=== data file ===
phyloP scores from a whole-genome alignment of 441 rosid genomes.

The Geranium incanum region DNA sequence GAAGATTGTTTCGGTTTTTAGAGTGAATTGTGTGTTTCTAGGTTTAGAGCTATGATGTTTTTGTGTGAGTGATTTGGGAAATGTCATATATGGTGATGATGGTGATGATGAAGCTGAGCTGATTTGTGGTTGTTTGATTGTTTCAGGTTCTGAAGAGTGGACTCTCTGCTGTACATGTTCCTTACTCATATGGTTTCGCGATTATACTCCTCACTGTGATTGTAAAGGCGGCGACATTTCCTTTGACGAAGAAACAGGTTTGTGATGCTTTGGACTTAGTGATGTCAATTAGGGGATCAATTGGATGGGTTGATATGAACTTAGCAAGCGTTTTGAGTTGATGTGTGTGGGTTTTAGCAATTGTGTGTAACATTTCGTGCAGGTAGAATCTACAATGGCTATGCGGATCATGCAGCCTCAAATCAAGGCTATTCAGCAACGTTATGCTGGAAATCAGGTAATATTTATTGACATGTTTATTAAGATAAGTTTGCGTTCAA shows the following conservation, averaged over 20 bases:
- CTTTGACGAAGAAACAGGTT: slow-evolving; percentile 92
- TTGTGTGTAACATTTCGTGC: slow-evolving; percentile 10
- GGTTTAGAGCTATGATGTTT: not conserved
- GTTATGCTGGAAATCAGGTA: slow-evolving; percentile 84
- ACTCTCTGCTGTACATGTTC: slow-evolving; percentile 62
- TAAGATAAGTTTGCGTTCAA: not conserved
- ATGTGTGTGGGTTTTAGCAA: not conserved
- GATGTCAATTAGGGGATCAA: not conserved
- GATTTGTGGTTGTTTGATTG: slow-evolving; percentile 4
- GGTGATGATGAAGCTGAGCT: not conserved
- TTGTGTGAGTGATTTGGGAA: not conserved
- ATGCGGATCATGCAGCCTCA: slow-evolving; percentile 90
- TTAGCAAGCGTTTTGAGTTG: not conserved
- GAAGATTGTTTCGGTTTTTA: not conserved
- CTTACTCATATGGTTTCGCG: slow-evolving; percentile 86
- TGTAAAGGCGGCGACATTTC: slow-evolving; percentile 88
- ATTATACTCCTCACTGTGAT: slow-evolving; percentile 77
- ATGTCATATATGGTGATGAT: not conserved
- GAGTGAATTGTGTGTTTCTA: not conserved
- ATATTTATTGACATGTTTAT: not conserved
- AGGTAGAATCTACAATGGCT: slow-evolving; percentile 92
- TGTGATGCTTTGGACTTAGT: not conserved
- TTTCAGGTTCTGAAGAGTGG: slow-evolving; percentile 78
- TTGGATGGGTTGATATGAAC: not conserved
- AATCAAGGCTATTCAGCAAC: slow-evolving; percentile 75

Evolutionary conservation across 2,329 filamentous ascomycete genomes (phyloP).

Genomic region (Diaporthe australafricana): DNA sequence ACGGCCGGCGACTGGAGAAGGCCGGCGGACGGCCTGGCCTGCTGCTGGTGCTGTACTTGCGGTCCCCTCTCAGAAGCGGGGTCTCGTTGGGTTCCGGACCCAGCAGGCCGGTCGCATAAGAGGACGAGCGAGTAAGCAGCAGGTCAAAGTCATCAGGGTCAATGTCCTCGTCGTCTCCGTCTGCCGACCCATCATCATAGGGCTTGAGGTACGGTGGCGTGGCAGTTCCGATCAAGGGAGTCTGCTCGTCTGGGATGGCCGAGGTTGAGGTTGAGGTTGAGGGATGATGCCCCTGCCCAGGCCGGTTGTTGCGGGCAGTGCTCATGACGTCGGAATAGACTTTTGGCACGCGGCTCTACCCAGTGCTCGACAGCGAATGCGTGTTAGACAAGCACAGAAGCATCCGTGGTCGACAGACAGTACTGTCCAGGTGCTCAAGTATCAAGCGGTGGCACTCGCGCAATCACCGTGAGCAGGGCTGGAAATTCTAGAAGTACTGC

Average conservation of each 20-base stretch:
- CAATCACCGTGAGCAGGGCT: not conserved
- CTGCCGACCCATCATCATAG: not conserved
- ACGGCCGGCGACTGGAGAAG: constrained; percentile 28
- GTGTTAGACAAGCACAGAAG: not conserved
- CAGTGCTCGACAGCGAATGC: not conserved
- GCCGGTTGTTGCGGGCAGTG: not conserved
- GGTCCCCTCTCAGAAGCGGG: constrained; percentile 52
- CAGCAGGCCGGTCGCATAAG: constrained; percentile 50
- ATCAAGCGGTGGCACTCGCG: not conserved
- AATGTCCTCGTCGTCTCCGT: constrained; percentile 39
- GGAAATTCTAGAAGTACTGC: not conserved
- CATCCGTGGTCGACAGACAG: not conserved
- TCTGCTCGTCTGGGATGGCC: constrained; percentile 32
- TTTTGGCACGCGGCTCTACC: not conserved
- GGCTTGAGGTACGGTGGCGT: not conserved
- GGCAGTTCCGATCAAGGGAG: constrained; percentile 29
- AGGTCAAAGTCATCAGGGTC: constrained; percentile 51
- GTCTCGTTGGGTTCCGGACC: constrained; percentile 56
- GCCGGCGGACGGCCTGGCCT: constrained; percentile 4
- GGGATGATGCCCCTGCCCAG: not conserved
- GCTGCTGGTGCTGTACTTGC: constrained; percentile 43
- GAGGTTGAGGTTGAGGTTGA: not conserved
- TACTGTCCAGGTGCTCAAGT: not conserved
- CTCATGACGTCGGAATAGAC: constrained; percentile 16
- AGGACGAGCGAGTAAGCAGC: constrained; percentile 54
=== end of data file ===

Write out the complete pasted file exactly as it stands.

phyloP scores from a whole-genome alignment of 441 rosid genomes.

The Geranium incanum region DNA sequence GAAGATTGTTTCGGTTTTTAGAGTGAATTGTGTGTTTCTAGGTTTAGAGCTATGATGTTTTTGTGTGAGTGATTTGGGAAATGTCATATATGGTGATGATGGTGATGATGAAGCTGAGCTGATTTGTGGTTGTTTGATTGTTTCAGGTTCTGAAGAGTGGACTCTCTGCTGTACATGTTCCTTACTCATATGGTTTCGCGATTATACTCCTCACTGTGATTGTAAAGGCGGCGACATTTCCTTTGACGAAGAAACAGGTTTGTGATGCTTTGGACTTAGTGATGTCAATTAGGGGATCAATTGGATGGGTTGATATGAACTTAGCAAGCGTTTTGAGTTGATGTGTGTGGGTTTTAGCAATTGTGTGTAACATTTCGTGCAGGTAGAATCTACAATGGCTATGCGGATCATGCAGCCTCAAATCAAGGCTATTCAGCAACGTTATGCTGGAAATCAGGTAATATTTATTGACATGTTTATTAAGATAAGTTTGCGTTCAA shows the following conservation, averaged over 20 bases:
- CTTTGACGAAGAAACAGGTT: slow-evolving; percentile 92
- TTGTGTGTAACATTTCGTGC: slow-evolving; percentile 10
- GGTTTAGAGCTATGATGTTT: not conserved
- GTTATGCTGGAAATCAGGTA: slow-evolving; percentile 84
- ACTCTCTGCTGTACATGTTC: slow-evolving; percentile 62
- TAAGATAAGTTTGCGTTCAA: not conserved
- ATGTGTGTGGGTTTTAGCAA: not conserved
- GATGTCAATTAGGGGATCAA: not conserved
- GATTTGTGGTTGTTTGATTG: slow-evolving; percentile 4
- GGTGATGATGAAGCTGAGCT: not conserved
- TTGTGTGAGTGATTTGGGAA: not conserved
- ATGCGGATCATGCAGCCTCA: slow-evolving; percentile 90
- TTAGCAAGCGTTTTGAGTTG: not conserved
- GAAGATTGTTTCGGTTTTTA: not conserved
- CTTACTCATATGGTTTCGCG: slow-evolving; percentile 86
- TGTAAAGGCGGCGACATTTC: slow-evolving; percentile 88
- ATTATACTCCTCACTGTGAT: slow-evolving; percentile 77
- ATGTCATATATGGTGATGAT: not conserved
- GAGTGAATTGTGTGTTTCTA: not conserved
- ATATTTATTGACATGTTTAT: not conserved
- AGGTAGAATCTACAATGGCT: slow-evolving; percentile 92
- TGTGATGCTTTGGACTTAGT: not conserved
- TTTCAGGTTCTGAAGAGTGG: slow-evolving; percentile 78
- TTGGATGGGTTGATATGAAC: not conserved
- AATCAAGGCTATTCAGCAAC: slow-evolving; percentile 75

Evolutionary conservation across 2,329 filamentous ascomycete genomes (phyloP).

Genomic region (Diaporthe australafricana): DNA sequence ACGGCCGGCGACTGGAGAAGGCCGGCGGACGGCCTGGCCTGCTGCTGGTGCTGTACTTGCGGTCCCCTCTCAGAAGCGGGGTCTCGTTGGGTTCCGGACCCAGCAGGCCGGTCGCATAAGAGGACGAGCGAGTAAGCAGCAGGTCAAAGTCATCAGGGTCAATGTCCTCGTCGTCTCCGTCTGCCGACCCATCATCATAGGGCTTGAGGTACGGTGGCGTGGCAGTTCCGATCAAGGGAGTCTGCTCGTCTGGGATGGCCGAGGTTGAGGTTGAGGTTGAGGGATGATGCCCCTGCCCAGGCCGGTTGTTGCGGGCAGTGCTCATGACGTCGGAATAGACTTTTGGCACGCGGCTCTACCCAGTGCTCGACAGCGAATGCGTGTTAGACAAGCACAGAAGCATCCGTGGTCGACAGACAGTACTGTCCAGGTGCTCAAGTATCAAGCGGTGGCACTCGCGCAATCACCGTGAGCAGGGCTGGAAATTCTAGAAGTACTGC

Average conservation of each 20-base stretch:
- CAATCACCGTGAGCAGGGCT: not conserved
- CTGCCGACCCATCATCATAG: not conserved
- ACGGCCGGCGACTGGAGAAG: constrained; percentile 28
- GTGTTAGACAAGCACAGAAG: not conserved
- CAGTGCTCGACAGCGAATGC: not conserved
- GCCGGTTGTTGCGGGCAGTG: not conserved
- GGTCCCCTCTCAGAAGCGGG: constrained; percentile 52
- CAGCAGGCCGGTCGCATAAG: constrained; percentile 50
- ATCAAGCGGTGGCACTCGCG: not conserved
- AATGTCCTCGTCGTCTCCGT: constrained; percentile 39
- GGAAATTCTAGAAGTACTGC: not conserved
- CATCCGTGGTCGACAGACAG: not conserved
- TCTGCTCGTCTGGGATGGCC: constrained; percentile 32
- TTTTGGCACGCGGCTCTACC: not conserved
- GGCTTGAGGTACGGTGGCGT: not conserved
- GGCAGTTCCGATCAAGGGAG: constrained; percentile 29
- AGGTCAAAGTCATCAGGGTC: constrained; percentile 51
- GTCTCGTTGGGTTCCGGACC: constrained; percentile 56
- GCCGGCGGACGGCCTGGCCT: constrained; percentile 4
- GGGATGATGCCCCTGCCCAG: not conserved
- GCTGCTGGTGCTGTACTTGC: constrained; percentile 43
- GAGGTTGAGGTTGAGGTTGA: not conserved
- TACTGTCCAGGTGCTCAAGT: not conserved
- CTCATGACGTCGGAATAGAC: constrained; percentile 16
- AGGACGAGCGAGTAAGCAGC: constrained; percentile 54